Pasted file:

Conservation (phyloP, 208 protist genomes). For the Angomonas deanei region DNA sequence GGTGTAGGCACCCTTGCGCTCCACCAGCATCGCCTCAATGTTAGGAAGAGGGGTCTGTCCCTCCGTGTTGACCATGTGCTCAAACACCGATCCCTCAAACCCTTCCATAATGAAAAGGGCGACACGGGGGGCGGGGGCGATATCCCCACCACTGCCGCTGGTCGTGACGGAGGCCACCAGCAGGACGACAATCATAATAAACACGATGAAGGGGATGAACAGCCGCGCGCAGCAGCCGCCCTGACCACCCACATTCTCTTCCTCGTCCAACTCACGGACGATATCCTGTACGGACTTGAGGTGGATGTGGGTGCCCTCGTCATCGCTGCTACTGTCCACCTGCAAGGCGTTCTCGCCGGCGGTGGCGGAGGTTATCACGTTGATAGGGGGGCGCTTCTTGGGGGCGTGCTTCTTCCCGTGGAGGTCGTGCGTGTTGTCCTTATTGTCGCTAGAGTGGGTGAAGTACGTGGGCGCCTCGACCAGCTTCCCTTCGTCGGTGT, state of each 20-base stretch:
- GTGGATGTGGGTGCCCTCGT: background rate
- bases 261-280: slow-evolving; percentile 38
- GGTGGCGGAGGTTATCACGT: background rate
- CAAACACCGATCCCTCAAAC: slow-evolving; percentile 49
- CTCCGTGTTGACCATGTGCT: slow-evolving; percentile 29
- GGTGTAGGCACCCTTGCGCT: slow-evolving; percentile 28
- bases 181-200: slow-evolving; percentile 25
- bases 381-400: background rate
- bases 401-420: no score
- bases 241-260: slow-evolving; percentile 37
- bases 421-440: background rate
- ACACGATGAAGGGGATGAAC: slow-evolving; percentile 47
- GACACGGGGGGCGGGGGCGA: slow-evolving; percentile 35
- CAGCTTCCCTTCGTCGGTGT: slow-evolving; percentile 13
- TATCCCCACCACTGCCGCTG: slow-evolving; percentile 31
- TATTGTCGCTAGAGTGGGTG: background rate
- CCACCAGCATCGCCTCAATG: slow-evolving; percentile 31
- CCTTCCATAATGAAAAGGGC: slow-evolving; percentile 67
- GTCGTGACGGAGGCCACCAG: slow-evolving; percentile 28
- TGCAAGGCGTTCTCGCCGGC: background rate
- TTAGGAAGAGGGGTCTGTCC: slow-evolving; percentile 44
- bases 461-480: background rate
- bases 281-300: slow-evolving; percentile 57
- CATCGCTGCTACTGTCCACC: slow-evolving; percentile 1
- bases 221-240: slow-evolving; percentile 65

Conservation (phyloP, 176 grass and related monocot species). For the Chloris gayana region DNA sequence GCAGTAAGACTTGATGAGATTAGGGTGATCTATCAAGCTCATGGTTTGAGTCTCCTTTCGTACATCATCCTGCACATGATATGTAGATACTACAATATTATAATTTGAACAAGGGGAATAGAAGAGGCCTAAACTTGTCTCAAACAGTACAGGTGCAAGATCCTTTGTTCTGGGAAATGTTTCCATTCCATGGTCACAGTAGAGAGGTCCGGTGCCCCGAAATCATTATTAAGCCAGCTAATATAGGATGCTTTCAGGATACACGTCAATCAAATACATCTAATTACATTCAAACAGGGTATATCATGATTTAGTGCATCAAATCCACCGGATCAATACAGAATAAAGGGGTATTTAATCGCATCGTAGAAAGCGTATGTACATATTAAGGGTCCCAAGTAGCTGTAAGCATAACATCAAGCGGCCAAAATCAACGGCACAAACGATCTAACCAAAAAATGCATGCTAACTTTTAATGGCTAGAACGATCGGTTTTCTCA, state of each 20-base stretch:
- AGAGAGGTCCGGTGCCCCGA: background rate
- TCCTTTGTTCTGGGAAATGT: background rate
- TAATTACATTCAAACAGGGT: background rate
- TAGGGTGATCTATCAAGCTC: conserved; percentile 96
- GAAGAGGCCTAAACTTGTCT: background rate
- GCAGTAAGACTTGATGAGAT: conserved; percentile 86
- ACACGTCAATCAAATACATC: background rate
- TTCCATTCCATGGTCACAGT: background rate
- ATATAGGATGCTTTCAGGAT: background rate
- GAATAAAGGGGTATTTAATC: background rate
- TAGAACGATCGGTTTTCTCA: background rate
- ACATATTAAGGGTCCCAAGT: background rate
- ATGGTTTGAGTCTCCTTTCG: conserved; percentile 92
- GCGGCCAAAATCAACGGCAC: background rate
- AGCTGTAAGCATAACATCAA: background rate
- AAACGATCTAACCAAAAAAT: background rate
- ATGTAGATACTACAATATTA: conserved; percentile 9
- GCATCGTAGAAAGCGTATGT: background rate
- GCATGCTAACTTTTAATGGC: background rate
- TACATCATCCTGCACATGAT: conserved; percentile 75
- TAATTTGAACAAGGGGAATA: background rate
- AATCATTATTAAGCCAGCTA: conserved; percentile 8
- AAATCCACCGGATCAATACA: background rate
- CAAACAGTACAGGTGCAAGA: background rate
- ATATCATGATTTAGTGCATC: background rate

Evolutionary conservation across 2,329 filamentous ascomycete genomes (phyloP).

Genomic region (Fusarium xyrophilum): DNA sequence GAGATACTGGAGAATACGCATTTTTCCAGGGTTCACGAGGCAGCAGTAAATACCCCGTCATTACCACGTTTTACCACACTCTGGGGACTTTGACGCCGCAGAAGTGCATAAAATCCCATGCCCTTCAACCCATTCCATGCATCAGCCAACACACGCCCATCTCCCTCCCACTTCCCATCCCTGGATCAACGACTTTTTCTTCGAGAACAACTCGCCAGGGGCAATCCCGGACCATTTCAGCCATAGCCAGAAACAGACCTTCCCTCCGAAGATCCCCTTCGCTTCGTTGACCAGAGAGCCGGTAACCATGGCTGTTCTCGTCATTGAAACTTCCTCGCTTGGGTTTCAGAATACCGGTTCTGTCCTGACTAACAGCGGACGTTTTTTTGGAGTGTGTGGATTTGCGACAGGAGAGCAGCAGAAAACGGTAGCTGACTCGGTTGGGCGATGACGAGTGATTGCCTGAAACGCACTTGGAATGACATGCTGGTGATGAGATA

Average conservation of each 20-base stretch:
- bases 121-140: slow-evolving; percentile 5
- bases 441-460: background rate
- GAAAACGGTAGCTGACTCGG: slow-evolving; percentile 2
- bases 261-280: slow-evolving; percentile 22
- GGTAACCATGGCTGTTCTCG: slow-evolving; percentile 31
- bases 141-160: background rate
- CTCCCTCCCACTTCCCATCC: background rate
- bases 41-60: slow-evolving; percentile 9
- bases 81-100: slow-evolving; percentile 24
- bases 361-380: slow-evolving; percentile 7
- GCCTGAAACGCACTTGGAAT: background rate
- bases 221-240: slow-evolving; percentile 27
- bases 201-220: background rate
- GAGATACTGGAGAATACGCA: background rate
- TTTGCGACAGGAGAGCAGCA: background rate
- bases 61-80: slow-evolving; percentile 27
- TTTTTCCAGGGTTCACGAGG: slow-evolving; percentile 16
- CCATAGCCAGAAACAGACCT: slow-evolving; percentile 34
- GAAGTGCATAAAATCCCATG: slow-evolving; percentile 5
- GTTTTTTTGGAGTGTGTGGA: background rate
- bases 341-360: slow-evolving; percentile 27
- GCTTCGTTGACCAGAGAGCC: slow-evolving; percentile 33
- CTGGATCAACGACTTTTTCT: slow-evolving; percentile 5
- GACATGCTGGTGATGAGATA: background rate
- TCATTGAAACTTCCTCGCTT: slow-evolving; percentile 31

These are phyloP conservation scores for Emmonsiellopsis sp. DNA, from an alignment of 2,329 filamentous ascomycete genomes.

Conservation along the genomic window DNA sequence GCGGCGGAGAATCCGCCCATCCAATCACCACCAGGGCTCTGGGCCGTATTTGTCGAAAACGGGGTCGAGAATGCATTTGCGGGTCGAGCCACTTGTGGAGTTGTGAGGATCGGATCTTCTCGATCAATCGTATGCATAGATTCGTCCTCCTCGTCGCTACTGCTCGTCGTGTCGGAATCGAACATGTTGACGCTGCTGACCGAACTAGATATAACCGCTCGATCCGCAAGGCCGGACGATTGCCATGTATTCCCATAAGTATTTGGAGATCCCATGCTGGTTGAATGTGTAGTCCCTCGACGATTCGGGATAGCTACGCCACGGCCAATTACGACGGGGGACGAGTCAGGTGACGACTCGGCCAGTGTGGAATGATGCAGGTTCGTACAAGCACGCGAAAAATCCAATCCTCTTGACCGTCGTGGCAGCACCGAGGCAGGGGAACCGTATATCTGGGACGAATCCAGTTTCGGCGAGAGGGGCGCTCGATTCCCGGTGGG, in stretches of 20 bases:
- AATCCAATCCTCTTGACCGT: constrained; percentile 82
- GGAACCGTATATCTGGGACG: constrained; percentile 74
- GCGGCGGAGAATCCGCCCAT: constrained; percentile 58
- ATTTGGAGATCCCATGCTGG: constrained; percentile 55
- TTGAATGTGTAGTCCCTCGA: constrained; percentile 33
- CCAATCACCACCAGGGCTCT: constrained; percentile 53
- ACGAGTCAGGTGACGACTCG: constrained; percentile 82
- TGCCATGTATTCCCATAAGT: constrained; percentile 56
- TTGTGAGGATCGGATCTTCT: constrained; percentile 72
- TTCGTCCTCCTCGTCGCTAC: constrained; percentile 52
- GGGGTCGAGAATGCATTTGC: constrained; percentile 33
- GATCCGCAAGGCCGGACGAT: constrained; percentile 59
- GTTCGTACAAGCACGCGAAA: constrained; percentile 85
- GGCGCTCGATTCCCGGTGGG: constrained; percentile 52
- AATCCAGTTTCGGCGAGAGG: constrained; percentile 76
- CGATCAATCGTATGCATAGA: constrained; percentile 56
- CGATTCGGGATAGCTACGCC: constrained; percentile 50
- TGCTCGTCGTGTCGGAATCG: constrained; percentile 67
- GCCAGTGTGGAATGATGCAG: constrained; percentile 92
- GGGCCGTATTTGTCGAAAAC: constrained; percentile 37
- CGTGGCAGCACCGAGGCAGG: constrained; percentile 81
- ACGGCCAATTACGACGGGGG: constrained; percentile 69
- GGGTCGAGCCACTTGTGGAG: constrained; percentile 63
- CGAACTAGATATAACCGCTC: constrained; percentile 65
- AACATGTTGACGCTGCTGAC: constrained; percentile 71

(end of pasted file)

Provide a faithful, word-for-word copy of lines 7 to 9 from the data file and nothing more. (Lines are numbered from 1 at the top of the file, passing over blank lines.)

- GGTGTAGGCACCCTTGCGCT: slow-evolving; percentile 28
- bases 181-200: slow-evolving; percentile 25
- bases 381-400: background rate